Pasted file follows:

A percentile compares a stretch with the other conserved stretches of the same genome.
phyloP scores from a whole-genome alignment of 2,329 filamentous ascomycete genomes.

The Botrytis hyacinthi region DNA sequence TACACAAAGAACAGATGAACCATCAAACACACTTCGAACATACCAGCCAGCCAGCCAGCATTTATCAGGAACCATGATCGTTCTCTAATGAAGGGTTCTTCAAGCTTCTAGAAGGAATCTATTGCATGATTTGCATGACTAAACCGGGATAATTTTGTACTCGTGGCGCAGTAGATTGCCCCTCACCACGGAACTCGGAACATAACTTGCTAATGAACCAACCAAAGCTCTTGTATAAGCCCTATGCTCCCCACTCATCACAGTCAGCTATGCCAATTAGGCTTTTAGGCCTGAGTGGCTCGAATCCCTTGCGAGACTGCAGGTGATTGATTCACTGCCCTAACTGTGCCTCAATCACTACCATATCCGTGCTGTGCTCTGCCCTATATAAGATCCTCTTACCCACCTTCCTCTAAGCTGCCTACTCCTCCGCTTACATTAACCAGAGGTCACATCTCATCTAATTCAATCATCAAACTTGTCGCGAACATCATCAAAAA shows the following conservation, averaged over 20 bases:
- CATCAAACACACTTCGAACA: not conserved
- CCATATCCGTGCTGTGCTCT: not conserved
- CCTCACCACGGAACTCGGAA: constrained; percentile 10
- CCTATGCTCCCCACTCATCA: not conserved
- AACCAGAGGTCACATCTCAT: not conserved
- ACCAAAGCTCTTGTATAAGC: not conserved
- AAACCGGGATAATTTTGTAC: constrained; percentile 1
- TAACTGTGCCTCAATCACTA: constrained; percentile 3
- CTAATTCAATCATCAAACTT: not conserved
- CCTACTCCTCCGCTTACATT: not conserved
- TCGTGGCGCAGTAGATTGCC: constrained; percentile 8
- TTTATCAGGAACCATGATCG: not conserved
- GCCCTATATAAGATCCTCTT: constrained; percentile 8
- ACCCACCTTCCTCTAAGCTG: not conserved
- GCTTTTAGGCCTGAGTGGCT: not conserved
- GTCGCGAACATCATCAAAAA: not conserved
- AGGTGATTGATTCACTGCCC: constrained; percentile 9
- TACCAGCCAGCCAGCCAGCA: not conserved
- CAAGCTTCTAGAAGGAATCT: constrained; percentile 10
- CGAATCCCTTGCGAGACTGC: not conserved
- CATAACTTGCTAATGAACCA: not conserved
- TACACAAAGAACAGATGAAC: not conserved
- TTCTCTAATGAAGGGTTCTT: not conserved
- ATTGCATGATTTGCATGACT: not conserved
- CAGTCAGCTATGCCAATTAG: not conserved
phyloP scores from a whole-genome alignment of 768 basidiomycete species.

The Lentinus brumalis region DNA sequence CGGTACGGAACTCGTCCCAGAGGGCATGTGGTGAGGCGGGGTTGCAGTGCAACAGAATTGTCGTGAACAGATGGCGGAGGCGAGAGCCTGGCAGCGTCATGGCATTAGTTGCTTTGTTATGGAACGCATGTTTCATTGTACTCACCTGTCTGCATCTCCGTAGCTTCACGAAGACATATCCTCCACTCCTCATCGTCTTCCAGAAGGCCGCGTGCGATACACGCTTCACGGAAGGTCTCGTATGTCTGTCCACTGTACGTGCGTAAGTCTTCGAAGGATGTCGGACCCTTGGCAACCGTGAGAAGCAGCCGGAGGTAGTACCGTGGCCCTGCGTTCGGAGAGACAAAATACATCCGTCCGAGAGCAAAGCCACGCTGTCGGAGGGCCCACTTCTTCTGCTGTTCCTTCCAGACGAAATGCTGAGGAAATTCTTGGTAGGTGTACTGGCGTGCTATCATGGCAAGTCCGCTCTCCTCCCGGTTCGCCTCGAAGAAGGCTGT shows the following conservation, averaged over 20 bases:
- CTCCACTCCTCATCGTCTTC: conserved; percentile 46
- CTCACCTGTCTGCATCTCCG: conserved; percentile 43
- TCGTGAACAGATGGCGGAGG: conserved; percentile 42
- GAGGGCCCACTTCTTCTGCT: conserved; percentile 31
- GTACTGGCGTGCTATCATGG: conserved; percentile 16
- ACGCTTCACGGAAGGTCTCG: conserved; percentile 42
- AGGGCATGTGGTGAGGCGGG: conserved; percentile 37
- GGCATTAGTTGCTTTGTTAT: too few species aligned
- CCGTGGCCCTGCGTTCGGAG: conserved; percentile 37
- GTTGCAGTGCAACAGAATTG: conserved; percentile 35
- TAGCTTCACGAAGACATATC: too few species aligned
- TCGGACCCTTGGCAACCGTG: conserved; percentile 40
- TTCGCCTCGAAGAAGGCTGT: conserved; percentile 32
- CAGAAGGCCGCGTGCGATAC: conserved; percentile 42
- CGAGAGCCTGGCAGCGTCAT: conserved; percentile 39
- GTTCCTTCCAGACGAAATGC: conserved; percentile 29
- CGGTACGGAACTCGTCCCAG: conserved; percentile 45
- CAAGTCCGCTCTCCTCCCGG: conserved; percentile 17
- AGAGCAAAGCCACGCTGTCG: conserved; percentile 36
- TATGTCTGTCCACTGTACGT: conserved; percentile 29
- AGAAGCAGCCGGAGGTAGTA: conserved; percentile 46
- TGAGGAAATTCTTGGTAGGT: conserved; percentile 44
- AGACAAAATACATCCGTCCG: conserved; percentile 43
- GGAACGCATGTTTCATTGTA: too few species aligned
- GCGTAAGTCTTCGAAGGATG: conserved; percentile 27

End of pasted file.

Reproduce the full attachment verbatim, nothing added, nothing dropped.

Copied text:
A percentile compares a stretch with the other conserved stretches of the same genome.
phyloP scores from a whole-genome alignment of 2,329 filamentous ascomycete genomes.

The Botrytis hyacinthi region DNA sequence TACACAAAGAACAGATGAACCATCAAACACACTTCGAACATACCAGCCAGCCAGCCAGCATTTATCAGGAACCATGATCGTTCTCTAATGAAGGGTTCTTCAAGCTTCTAGAAGGAATCTATTGCATGATTTGCATGACTAAACCGGGATAATTTTGTACTCGTGGCGCAGTAGATTGCCCCTCACCACGGAACTCGGAACATAACTTGCTAATGAACCAACCAAAGCTCTTGTATAAGCCCTATGCTCCCCACTCATCACAGTCAGCTATGCCAATTAGGCTTTTAGGCCTGAGTGGCTCGAATCCCTTGCGAGACTGCAGGTGATTGATTCACTGCCCTAACTGTGCCTCAATCACTACCATATCCGTGCTGTGCTCTGCCCTATATAAGATCCTCTTACCCACCTTCCTCTAAGCTGCCTACTCCTCCGCTTACATTAACCAGAGGTCACATCTCATCTAATTCAATCATCAAACTTGTCGCGAACATCATCAAAAA shows the following conservation, averaged over 20 bases:
- CATCAAACACACTTCGAACA: not conserved
- CCATATCCGTGCTGTGCTCT: not conserved
- CCTCACCACGGAACTCGGAA: constrained; percentile 10
- CCTATGCTCCCCACTCATCA: not conserved
- AACCAGAGGTCACATCTCAT: not conserved
- ACCAAAGCTCTTGTATAAGC: not conserved
- AAACCGGGATAATTTTGTAC: constrained; percentile 1
- TAACTGTGCCTCAATCACTA: constrained; percentile 3
- CTAATTCAATCATCAAACTT: not conserved
- CCTACTCCTCCGCTTACATT: not conserved
- TCGTGGCGCAGTAGATTGCC: constrained; percentile 8
- TTTATCAGGAACCATGATCG: not conserved
- GCCCTATATAAGATCCTCTT: constrained; percentile 8
- ACCCACCTTCCTCTAAGCTG: not conserved
- GCTTTTAGGCCTGAGTGGCT: not conserved
- GTCGCGAACATCATCAAAAA: not conserved
- AGGTGATTGATTCACTGCCC: constrained; percentile 9
- TACCAGCCAGCCAGCCAGCA: not conserved
- CAAGCTTCTAGAAGGAATCT: constrained; percentile 10
- CGAATCCCTTGCGAGACTGC: not conserved
- CATAACTTGCTAATGAACCA: not conserved
- TACACAAAGAACAGATGAAC: not conserved
- TTCTCTAATGAAGGGTTCTT: not conserved
- ATTGCATGATTTGCATGACT: not conserved
- CAGTCAGCTATGCCAATTAG: not conserved
phyloP scores from a whole-genome alignment of 768 basidiomycete species.

The Lentinus brumalis region DNA sequence CGGTACGGAACTCGTCCCAGAGGGCATGTGGTGAGGCGGGGTTGCAGTGCAACAGAATTGTCGTGAACAGATGGCGGAGGCGAGAGCCTGGCAGCGTCATGGCATTAGTTGCTTTGTTATGGAACGCATGTTTCATTGTACTCACCTGTCTGCATCTCCGTAGCTTCACGAAGACATATCCTCCACTCCTCATCGTCTTCCAGAAGGCCGCGTGCGATACACGCTTCACGGAAGGTCTCGTATGTCTGTCCACTGTACGTGCGTAAGTCTTCGAAGGATGTCGGACCCTTGGCAACCGTGAGAAGCAGCCGGAGGTAGTACCGTGGCCCTGCGTTCGGAGAGACAAAATACATCCGTCCGAGAGCAAAGCCACGCTGTCGGAGGGCCCACTTCTTCTGCTGTTCCTTCCAGACGAAATGCTGAGGAAATTCTTGGTAGGTGTACTGGCGTGCTATCATGGCAAGTCCGCTCTCCTCCCGGTTCGCCTCGAAGAAGGCTGT shows the following conservation, averaged over 20 bases:
- CTCCACTCCTCATCGTCTTC: conserved; percentile 46
- CTCACCTGTCTGCATCTCCG: conserved; percentile 43
- TCGTGAACAGATGGCGGAGG: conserved; percentile 42
- GAGGGCCCACTTCTTCTGCT: conserved; percentile 31
- GTACTGGCGTGCTATCATGG: conserved; percentile 16
- ACGCTTCACGGAAGGTCTCG: conserved; percentile 42
- AGGGCATGTGGTGAGGCGGG: conserved; percentile 37
- GGCATTAGTTGCTTTGTTAT: too few species aligned
- CCGTGGCCCTGCGTTCGGAG: conserved; percentile 37
- GTTGCAGTGCAACAGAATTG: conserved; percentile 35
- TAGCTTCACGAAGACATATC: too few species aligned
- TCGGACCCTTGGCAACCGTG: conserved; percentile 40
- TTCGCCTCGAAGAAGGCTGT: conserved; percentile 32
- CAGAAGGCCGCGTGCGATAC: conserved; percentile 42
- CGAGAGCCTGGCAGCGTCAT: conserved; percentile 39
- GTTCCTTCCAGACGAAATGC: conserved; percentile 29
- CGGTACGGAACTCGTCCCAG: conserved; percentile 45
- CAAGTCCGCTCTCCTCCCGG: conserved; percentile 17
- AGAGCAAAGCCACGCTGTCG: conserved; percentile 36
- TATGTCTGTCCACTGTACGT: conserved; percentile 29
- AGAAGCAGCCGGAGGTAGTA: conserved; percentile 46
- TGAGGAAATTCTTGGTAGGT: conserved; percentile 44
- AGACAAAATACATCCGTCCG: conserved; percentile 43
- GGAACGCATGTTTCATTGTA: too few species aligned
- GCGTAAGTCTTCGAAGGATG: conserved; percentile 27